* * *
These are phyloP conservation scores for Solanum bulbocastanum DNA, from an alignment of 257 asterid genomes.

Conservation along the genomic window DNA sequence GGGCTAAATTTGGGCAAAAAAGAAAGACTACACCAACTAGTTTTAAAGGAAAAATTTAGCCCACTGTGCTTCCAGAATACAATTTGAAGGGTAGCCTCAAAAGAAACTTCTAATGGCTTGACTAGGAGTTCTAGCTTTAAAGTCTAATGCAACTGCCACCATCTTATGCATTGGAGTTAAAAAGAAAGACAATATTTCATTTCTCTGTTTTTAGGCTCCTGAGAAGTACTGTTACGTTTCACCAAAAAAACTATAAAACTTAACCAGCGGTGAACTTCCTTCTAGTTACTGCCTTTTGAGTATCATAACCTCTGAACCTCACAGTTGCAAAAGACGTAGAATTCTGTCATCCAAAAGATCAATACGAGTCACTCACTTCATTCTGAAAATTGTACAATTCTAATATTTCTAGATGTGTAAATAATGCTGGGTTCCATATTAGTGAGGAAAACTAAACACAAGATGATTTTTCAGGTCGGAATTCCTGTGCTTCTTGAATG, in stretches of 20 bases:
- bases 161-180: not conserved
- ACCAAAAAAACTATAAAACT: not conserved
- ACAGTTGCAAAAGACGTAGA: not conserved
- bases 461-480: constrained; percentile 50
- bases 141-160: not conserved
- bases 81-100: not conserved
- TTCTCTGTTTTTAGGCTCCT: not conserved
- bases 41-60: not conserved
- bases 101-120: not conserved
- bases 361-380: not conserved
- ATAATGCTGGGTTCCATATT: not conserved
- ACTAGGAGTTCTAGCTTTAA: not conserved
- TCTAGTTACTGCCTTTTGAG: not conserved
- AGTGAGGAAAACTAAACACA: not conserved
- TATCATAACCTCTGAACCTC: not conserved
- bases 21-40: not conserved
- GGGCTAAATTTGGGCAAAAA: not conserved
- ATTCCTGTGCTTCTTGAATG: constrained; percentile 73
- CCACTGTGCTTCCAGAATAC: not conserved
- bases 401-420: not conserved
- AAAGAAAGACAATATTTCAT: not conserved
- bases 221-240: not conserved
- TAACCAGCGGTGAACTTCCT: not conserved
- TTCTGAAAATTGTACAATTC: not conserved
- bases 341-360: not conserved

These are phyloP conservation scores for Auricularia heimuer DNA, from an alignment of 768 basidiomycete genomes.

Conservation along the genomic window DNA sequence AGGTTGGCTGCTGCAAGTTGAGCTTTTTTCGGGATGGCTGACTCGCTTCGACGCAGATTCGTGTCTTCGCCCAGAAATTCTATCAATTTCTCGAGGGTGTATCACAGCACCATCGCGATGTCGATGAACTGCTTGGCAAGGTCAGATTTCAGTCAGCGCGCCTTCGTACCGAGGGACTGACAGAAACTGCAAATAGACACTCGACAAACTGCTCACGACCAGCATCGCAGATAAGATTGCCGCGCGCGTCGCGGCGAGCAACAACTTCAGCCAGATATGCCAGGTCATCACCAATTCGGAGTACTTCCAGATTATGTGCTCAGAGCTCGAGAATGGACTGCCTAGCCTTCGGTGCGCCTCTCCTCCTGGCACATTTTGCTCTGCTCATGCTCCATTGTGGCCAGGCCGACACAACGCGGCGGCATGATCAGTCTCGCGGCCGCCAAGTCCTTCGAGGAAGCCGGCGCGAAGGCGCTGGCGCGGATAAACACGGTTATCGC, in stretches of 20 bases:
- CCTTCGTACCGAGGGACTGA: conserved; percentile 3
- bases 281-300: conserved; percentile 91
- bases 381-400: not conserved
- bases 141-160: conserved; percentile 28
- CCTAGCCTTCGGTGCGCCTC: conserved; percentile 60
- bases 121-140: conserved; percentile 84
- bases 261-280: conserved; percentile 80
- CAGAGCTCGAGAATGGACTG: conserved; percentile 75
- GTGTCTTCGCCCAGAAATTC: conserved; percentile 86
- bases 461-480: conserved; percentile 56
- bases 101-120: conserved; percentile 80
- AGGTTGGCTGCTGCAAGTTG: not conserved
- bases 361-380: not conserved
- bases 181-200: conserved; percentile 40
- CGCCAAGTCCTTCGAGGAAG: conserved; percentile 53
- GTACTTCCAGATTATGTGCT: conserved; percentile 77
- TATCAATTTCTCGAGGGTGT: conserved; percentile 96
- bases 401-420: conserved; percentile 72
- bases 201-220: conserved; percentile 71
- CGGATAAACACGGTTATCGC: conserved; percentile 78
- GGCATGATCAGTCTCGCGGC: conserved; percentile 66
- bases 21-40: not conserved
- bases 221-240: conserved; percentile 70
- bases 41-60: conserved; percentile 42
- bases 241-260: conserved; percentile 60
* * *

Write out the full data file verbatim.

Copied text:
These are phyloP conservation scores for Solanum bulbocastanum DNA, from an alignment of 257 asterid genomes.

Conservation along the genomic window DNA sequence GGGCTAAATTTGGGCAAAAAAGAAAGACTACACCAACTAGTTTTAAAGGAAAAATTTAGCCCACTGTGCTTCCAGAATACAATTTGAAGGGTAGCCTCAAAAGAAACTTCTAATGGCTTGACTAGGAGTTCTAGCTTTAAAGTCTAATGCAACTGCCACCATCTTATGCATTGGAGTTAAAAAGAAAGACAATATTTCATTTCTCTGTTTTTAGGCTCCTGAGAAGTACTGTTACGTTTCACCAAAAAAACTATAAAACTTAACCAGCGGTGAACTTCCTTCTAGTTACTGCCTTTTGAGTATCATAACCTCTGAACCTCACAGTTGCAAAAGACGTAGAATTCTGTCATCCAAAAGATCAATACGAGTCACTCACTTCATTCTGAAAATTGTACAATTCTAATATTTCTAGATGTGTAAATAATGCTGGGTTCCATATTAGTGAGGAAAACTAAACACAAGATGATTTTTCAGGTCGGAATTCCTGTGCTTCTTGAATG, in stretches of 20 bases:
- bases 161-180: not conserved
- ACCAAAAAAACTATAAAACT: not conserved
- ACAGTTGCAAAAGACGTAGA: not conserved
- bases 461-480: constrained; percentile 50
- bases 141-160: not conserved
- bases 81-100: not conserved
- TTCTCTGTTTTTAGGCTCCT: not conserved
- bases 41-60: not conserved
- bases 101-120: not conserved
- bases 361-380: not conserved
- ATAATGCTGGGTTCCATATT: not conserved
- ACTAGGAGTTCTAGCTTTAA: not conserved
- TCTAGTTACTGCCTTTTGAG: not conserved
- AGTGAGGAAAACTAAACACA: not conserved
- TATCATAACCTCTGAACCTC: not conserved
- bases 21-40: not conserved
- GGGCTAAATTTGGGCAAAAA: not conserved
- ATTCCTGTGCTTCTTGAATG: constrained; percentile 73
- CCACTGTGCTTCCAGAATAC: not conserved
- bases 401-420: not conserved
- AAAGAAAGACAATATTTCAT: not conserved
- bases 221-240: not conserved
- TAACCAGCGGTGAACTTCCT: not conserved
- TTCTGAAAATTGTACAATTC: not conserved
- bases 341-360: not conserved

These are phyloP conservation scores for Auricularia heimuer DNA, from an alignment of 768 basidiomycete genomes.

Conservation along the genomic window DNA sequence AGGTTGGCTGCTGCAAGTTGAGCTTTTTTCGGGATGGCTGACTCGCTTCGACGCAGATTCGTGTCTTCGCCCAGAAATTCTATCAATTTCTCGAGGGTGTATCACAGCACCATCGCGATGTCGATGAACTGCTTGGCAAGGTCAGATTTCAGTCAGCGCGCCTTCGTACCGAGGGACTGACAGAAACTGCAAATAGACACTCGACAAACTGCTCACGACCAGCATCGCAGATAAGATTGCCGCGCGCGTCGCGGCGAGCAACAACTTCAGCCAGATATGCCAGGTCATCACCAATTCGGAGTACTTCCAGATTATGTGCTCAGAGCTCGAGAATGGACTGCCTAGCCTTCGGTGCGCCTCTCCTCCTGGCACATTTTGCTCTGCTCATGCTCCATTGTGGCCAGGCCGACACAACGCGGCGGCATGATCAGTCTCGCGGCCGCCAAGTCCTTCGAGGAAGCCGGCGCGAAGGCGCTGGCGCGGATAAACACGGTTATCGC, in stretches of 20 bases:
- CCTTCGTACCGAGGGACTGA: conserved; percentile 3
- bases 281-300: conserved; percentile 91
- bases 381-400: not conserved
- bases 141-160: conserved; percentile 28
- CCTAGCCTTCGGTGCGCCTC: conserved; percentile 60
- bases 121-140: conserved; percentile 84
- bases 261-280: conserved; percentile 80
- CAGAGCTCGAGAATGGACTG: conserved; percentile 75
- GTGTCTTCGCCCAGAAATTC: conserved; percentile 86
- bases 461-480: conserved; percentile 56
- bases 101-120: conserved; percentile 80
- AGGTTGGCTGCTGCAAGTTG: not conserved
- bases 361-380: not conserved
- bases 181-200: conserved; percentile 40
- CGCCAAGTCCTTCGAGGAAG: conserved; percentile 53
- GTACTTCCAGATTATGTGCT: conserved; percentile 77
- TATCAATTTCTCGAGGGTGT: conserved; percentile 96
- bases 401-420: conserved; percentile 72
- bases 201-220: conserved; percentile 71
- CGGATAAACACGGTTATCGC: conserved; percentile 78
- GGCATGATCAGTCTCGCGGC: conserved; percentile 66
- bases 21-40: not conserved
- bases 221-240: conserved; percentile 70
- bases 41-60: conserved; percentile 42
- bases 241-260: conserved; percentile 60